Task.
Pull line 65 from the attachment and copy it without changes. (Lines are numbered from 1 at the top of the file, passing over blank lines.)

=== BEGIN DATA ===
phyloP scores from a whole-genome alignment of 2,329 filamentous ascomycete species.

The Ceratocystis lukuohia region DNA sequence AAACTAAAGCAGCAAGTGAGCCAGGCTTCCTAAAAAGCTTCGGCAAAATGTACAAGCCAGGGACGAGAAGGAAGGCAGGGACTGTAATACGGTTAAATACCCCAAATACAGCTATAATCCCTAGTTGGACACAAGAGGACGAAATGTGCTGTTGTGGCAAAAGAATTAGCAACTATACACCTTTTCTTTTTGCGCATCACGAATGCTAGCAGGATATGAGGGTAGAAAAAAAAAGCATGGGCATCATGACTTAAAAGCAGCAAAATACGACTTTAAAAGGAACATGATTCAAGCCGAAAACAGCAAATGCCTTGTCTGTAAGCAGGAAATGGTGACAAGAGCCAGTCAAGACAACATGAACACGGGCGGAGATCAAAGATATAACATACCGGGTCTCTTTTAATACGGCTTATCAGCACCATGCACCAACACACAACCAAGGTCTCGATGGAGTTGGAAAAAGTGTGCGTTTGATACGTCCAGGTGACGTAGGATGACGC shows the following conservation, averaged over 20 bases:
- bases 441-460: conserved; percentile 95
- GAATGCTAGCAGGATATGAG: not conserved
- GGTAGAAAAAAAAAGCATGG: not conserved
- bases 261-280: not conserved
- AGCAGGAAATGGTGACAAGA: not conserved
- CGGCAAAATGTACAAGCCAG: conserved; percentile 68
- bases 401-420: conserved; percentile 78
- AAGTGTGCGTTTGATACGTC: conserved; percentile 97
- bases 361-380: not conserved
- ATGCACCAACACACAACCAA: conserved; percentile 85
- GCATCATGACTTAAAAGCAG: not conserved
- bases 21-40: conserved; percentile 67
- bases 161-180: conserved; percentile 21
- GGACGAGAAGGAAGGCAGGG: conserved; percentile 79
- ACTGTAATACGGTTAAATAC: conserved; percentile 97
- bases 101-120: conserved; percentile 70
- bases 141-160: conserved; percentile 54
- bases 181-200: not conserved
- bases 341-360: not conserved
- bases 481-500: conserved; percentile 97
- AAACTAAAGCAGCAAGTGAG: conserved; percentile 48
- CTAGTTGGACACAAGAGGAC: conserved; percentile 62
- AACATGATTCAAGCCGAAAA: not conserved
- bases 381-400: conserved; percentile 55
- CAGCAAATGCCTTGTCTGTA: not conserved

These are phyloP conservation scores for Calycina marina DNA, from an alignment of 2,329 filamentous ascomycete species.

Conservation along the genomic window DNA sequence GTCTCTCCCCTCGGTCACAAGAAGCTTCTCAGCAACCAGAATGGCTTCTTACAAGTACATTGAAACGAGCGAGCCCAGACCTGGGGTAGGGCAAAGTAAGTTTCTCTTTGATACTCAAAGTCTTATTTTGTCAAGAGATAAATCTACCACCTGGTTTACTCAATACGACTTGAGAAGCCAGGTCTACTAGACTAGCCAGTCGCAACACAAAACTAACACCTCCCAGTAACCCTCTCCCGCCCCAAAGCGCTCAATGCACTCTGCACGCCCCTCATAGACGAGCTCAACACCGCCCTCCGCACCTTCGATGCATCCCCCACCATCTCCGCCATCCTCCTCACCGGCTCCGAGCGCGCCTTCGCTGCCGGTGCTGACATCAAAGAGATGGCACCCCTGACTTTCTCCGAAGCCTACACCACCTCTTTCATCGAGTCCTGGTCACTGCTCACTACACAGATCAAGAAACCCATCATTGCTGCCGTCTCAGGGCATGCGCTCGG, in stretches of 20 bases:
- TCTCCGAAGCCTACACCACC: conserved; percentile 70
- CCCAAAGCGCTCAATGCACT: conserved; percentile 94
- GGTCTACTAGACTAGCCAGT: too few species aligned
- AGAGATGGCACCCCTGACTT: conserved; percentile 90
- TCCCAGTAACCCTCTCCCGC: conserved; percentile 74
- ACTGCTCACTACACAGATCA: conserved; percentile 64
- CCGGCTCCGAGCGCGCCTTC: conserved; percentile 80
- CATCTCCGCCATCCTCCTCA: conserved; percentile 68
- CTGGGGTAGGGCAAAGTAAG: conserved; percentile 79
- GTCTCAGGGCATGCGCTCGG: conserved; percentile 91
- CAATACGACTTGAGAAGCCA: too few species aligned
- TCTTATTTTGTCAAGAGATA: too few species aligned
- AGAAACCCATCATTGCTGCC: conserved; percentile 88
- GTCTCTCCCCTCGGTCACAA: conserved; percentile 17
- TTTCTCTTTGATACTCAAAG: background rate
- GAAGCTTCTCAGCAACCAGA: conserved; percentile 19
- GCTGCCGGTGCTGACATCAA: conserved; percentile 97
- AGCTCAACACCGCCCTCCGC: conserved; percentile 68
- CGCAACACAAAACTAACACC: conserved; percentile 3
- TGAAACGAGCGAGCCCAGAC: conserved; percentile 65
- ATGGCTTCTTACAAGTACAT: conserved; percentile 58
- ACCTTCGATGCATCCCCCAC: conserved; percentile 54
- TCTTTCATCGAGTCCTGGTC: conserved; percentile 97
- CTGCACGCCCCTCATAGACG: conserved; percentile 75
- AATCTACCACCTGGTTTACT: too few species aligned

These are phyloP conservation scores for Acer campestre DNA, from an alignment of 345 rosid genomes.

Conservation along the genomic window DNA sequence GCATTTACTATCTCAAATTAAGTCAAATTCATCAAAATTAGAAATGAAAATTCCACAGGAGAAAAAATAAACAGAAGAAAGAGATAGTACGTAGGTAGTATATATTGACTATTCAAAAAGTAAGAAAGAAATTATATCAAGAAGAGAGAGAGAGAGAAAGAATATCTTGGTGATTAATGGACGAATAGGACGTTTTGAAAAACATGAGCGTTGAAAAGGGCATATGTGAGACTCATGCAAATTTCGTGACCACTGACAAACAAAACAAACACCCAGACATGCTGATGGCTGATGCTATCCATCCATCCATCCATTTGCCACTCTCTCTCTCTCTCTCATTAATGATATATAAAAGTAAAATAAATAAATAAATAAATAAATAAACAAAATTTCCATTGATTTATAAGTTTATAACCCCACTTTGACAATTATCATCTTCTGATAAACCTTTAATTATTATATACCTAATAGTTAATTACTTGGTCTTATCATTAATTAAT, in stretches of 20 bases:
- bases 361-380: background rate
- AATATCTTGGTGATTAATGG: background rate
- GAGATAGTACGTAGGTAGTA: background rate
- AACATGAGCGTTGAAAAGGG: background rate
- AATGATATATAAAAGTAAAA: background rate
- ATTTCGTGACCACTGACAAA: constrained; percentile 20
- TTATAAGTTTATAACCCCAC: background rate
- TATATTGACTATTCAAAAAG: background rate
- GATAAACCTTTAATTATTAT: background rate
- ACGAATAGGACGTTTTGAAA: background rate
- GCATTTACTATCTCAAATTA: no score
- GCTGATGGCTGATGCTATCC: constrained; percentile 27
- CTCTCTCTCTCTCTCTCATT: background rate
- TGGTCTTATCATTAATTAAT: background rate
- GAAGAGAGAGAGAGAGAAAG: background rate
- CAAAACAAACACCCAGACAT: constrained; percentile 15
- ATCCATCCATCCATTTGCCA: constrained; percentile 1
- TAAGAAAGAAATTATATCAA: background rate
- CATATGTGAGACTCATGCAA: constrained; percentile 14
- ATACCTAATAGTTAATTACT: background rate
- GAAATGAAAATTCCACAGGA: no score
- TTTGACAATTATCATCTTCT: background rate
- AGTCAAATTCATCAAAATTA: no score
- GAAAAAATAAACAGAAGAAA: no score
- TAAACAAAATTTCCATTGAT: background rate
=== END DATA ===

- GATAAACCTTTAATTATTAT: background rate